I learn so much watching them have their private time with the iPad to see which assigned apps grab their attention, and which ones rarely get used. I have been using various phonics apps that allow for customizing vocabulary. I recommend you looking at Alligator Apps for samples of these type of apps, and most are generously free!
Students in P4 are enjoying the challenge to create an iMovie project that represent their experiences and inquiries at the Hong Kong Museum of History in Tsim Sha Tsui.
Students are planning their group’s exploration with specific questions and topics they want to take video and photos of. They are comparing Hong Kong then and now. The unit is entitled, ‘Old Hong Kong’ and will be presented in a iMovie project that highlights what visitors to Hong Kong should go and see.
Skills they are developing:
- group skills
- question and answer
- clarity and pronunciation skills
- proper video and photo capturing skills
- “less is more” concept with video lengths
- interview and presentation skills while using the video capture function
- iMovie skills in arranging clips and photos, titles, captions, voice over, cropping/trimming, volume control, transitions and basic effects – again, “less is more”
Early this week, our P1 classes had an adventure at the Hong Kong Zoological and Botanical Gardens. This was the culminating activity of their unit on plants and animals. They were able to see many of the animals and plants they leaned about.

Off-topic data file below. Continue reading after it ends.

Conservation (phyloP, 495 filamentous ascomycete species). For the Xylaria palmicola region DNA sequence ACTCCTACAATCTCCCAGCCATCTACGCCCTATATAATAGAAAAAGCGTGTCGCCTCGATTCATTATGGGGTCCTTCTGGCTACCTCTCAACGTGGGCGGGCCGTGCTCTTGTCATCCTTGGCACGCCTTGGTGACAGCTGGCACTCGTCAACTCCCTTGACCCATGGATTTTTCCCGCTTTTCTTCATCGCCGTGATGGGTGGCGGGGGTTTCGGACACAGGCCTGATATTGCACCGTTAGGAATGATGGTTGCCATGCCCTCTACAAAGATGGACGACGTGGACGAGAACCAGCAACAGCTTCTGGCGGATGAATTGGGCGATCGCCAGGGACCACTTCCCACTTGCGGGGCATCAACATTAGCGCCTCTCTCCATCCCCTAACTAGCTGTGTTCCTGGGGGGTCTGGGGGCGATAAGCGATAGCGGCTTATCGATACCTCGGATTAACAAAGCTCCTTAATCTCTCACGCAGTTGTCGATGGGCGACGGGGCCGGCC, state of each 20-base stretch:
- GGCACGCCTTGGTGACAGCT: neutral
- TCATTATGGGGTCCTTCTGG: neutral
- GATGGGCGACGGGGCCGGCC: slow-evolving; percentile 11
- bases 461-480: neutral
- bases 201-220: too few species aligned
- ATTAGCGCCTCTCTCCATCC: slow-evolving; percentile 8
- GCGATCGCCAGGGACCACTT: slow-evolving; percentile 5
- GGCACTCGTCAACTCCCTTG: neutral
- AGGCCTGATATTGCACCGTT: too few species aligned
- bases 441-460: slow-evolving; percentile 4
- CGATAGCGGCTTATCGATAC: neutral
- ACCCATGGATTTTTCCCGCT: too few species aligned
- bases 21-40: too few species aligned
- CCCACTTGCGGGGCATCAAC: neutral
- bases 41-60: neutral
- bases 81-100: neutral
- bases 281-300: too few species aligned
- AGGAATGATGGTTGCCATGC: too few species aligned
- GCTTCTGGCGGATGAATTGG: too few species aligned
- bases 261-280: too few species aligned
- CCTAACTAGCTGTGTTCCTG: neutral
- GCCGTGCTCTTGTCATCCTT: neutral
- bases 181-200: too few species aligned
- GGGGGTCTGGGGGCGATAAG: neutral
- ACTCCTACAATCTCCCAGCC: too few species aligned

Students enjoyed having the freedom to take photos with the iPads for later use at school. We have been talking about curating various forms of information for use in activities, making it more personal and student-driven.
Grade Six students have been learning what constitutes a film review and, as part of their unit, they have been putting their new learned skill to work through the use of an app – Sock Puppet. After having watched and discussed the film, Charlie and the Chocolate Factory, they set about in groups to prepare and record their project.
Sock Puppets allow just about anyone to quickly and easily create short animated movies using not only sock puppet characters, but (via in-app purchases) aliens and Halloween characters. To create a video, simply select your puppets, a background, some props and tap the record button. The app detects a voice, and attempts to move the mouth of the puppet along with the vocals.
Using Sock Puppet is one of the many ways in which children can have an interactive learning experience practicing a second language. Even for the shyest student, the puppet they select acts as their Avatar, allowing them to feel at ease while recording. Furthermore, they can self-correct any mistake and practice their pronunciation.